Vulgarity is everywhere these days. We hear it in all the usual places and a lot of unexpected places. As it increasingly invades our culture, a closer look at it might help.
What Is Vulgarity?
According to Merriam-Webster, vulgarity consists of acting in vulgar ways. Vulgar actions are considered lacking in cultivation or taste; morally crude, offensive in language, or lewdly or profanely indecent. The Apple dictionary singles out actions that make explicit reference to sex or bodily functions, or are coarse or rude. They both say it derived from the common people and lacks refinement. This includes words like s**t, c**p, f**k, s**k, and so many others.
Given the definition, it is easy to understand why vulgarity has never been considered appropriate in polite society.
Why Are We More Vulgar Today?
Unquestionably the rise social media and cell phones contributed to a downturn in civility. In my opinion, the other three primary factors leading to the increased use of vulgarity are:
- For the past fifty or so years we increasingly challenged authority and rules, especially rules perceived as arbitrary. Along the way we came to believe we could do whatever we want with no regard for those around us. In the absence of boundaries or guidelines, anything goes.
- The entertainment industry (among others) showers us with a constant stream of vulgarity. This helps desensitize us.
- Our culture is currently fear driven. Fear works as a motivator to convince people to think your way. Marketers, the media and politicians all use fear to try to convince us to adopt their points of view. Once a person succumbs to fear, they feel they have less control over their lives, think less clearly and become off balance, even angry. Hearing vulgarity everywhere, they easily resort to using it too.
Why Does Vulgarity Matter?
In our increasingly diverse world, we must be mindful of the effect we have on others if we want to get along and prosper together.
We can compare acceptance of vulgarity to swearing. The 2013 Survey of Civility in America by Weber Shandwick, the latest that measured swearing, reported that 72% of the respondents disapprove of swearing in public—even among those who admitted to swearing. I have personally experienced a rise in vulgarity since then and find it almost a bigger problem. These surveys also consistently show the negative effects of incivility on people, companies and society.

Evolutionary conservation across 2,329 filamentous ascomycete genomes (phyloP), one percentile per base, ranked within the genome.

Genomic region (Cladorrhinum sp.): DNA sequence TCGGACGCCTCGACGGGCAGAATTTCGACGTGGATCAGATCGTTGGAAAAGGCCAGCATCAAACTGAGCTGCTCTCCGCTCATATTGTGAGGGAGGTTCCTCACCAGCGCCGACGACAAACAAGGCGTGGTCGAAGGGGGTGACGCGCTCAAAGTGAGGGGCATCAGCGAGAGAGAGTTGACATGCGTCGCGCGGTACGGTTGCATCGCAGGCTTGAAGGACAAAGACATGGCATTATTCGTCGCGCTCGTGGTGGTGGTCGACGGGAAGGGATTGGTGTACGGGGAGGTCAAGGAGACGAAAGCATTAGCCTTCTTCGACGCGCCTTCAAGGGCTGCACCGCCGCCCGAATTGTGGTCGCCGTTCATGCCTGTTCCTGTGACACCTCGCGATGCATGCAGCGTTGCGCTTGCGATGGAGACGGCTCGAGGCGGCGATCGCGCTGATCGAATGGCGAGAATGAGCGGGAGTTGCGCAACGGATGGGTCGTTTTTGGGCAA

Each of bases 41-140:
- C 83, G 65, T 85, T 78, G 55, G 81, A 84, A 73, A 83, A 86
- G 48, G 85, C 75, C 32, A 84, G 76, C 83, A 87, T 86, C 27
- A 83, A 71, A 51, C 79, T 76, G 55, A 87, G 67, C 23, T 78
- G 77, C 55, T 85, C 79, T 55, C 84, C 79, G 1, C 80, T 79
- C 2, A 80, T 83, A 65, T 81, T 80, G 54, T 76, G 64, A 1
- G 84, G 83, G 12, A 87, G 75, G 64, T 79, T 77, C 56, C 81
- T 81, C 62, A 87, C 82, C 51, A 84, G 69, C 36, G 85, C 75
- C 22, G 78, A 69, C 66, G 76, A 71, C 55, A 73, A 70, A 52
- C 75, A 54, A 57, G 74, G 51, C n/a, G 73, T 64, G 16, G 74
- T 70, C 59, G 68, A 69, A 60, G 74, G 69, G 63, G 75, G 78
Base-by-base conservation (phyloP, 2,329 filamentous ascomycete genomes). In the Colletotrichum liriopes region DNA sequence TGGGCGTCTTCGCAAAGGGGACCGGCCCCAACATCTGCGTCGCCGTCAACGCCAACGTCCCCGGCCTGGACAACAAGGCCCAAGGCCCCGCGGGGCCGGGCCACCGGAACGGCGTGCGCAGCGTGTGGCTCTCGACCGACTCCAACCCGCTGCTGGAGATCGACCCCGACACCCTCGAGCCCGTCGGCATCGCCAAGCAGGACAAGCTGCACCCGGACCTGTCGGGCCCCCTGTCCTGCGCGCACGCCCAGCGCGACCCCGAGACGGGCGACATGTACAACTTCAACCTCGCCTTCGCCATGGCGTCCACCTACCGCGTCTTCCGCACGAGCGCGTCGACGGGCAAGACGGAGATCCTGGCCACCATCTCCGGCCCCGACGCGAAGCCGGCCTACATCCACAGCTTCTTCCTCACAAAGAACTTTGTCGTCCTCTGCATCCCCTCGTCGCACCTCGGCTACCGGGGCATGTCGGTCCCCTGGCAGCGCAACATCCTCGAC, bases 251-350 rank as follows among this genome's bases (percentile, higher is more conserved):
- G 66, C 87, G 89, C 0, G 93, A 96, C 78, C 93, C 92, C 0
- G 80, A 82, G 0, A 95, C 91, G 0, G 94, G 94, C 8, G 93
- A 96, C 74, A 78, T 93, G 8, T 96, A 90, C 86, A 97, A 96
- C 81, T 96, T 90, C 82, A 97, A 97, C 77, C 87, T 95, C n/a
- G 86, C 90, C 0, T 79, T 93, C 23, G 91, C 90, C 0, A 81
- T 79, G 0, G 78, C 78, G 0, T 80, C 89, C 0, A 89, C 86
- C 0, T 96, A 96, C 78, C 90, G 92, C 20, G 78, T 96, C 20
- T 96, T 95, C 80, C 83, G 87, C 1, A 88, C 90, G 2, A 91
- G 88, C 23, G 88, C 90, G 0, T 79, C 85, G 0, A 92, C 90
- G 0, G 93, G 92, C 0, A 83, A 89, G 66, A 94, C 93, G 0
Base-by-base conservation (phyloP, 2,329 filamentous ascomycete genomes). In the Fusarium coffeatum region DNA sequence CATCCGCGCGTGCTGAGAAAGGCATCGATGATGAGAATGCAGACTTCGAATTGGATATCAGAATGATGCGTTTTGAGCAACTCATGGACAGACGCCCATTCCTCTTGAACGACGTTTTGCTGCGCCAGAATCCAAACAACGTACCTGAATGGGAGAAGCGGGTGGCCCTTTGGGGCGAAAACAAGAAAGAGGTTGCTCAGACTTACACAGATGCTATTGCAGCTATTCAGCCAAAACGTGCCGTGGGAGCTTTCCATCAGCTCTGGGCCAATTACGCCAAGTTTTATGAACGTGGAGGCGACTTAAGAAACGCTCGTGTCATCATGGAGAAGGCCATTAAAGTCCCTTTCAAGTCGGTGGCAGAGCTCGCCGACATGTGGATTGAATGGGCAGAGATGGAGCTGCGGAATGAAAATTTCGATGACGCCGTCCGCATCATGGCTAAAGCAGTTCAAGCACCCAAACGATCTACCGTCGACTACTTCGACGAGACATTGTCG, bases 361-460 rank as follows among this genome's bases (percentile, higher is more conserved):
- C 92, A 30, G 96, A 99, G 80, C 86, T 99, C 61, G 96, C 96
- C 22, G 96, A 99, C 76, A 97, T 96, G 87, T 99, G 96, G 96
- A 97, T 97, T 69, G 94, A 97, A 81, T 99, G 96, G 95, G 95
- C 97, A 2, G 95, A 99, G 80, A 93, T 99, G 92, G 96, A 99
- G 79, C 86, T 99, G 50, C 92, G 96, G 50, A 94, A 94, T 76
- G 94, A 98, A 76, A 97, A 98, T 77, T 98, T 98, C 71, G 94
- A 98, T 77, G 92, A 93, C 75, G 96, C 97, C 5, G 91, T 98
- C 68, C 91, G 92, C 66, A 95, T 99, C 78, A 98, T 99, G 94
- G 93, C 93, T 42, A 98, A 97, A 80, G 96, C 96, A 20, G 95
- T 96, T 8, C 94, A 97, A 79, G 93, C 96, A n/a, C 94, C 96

I have also seen an increasing number of articles where parents question how to control the swearing and vulgarity in their children. Many parents struggle to raise civil and respectful children in this increasingly uncivil society. Children absorb everything they see and hear, challenging parents to monitor and filter messages.
Vulgarity frequently dilutes a person’s message. By resorting to vulgar comments instead of being precise, messages get muddied and lose their power. It also risks offending some in your audience; you never really know how people will react.
Finally, I think it matters because it speaks to our baser side instead of challenging us to rise to our best.
Decide Where You Stand On Vulgarity
Ultimately you have to decide where you stand on the subject. Decide when and where you think it is appropriate: informal vs. formal, children vs. adults, etc. Whatever you decide, be aware of the effect you might have on others. Model the behavior you want to see.
It cannot surprise you that I vote for a return to more civility and less vulgarity.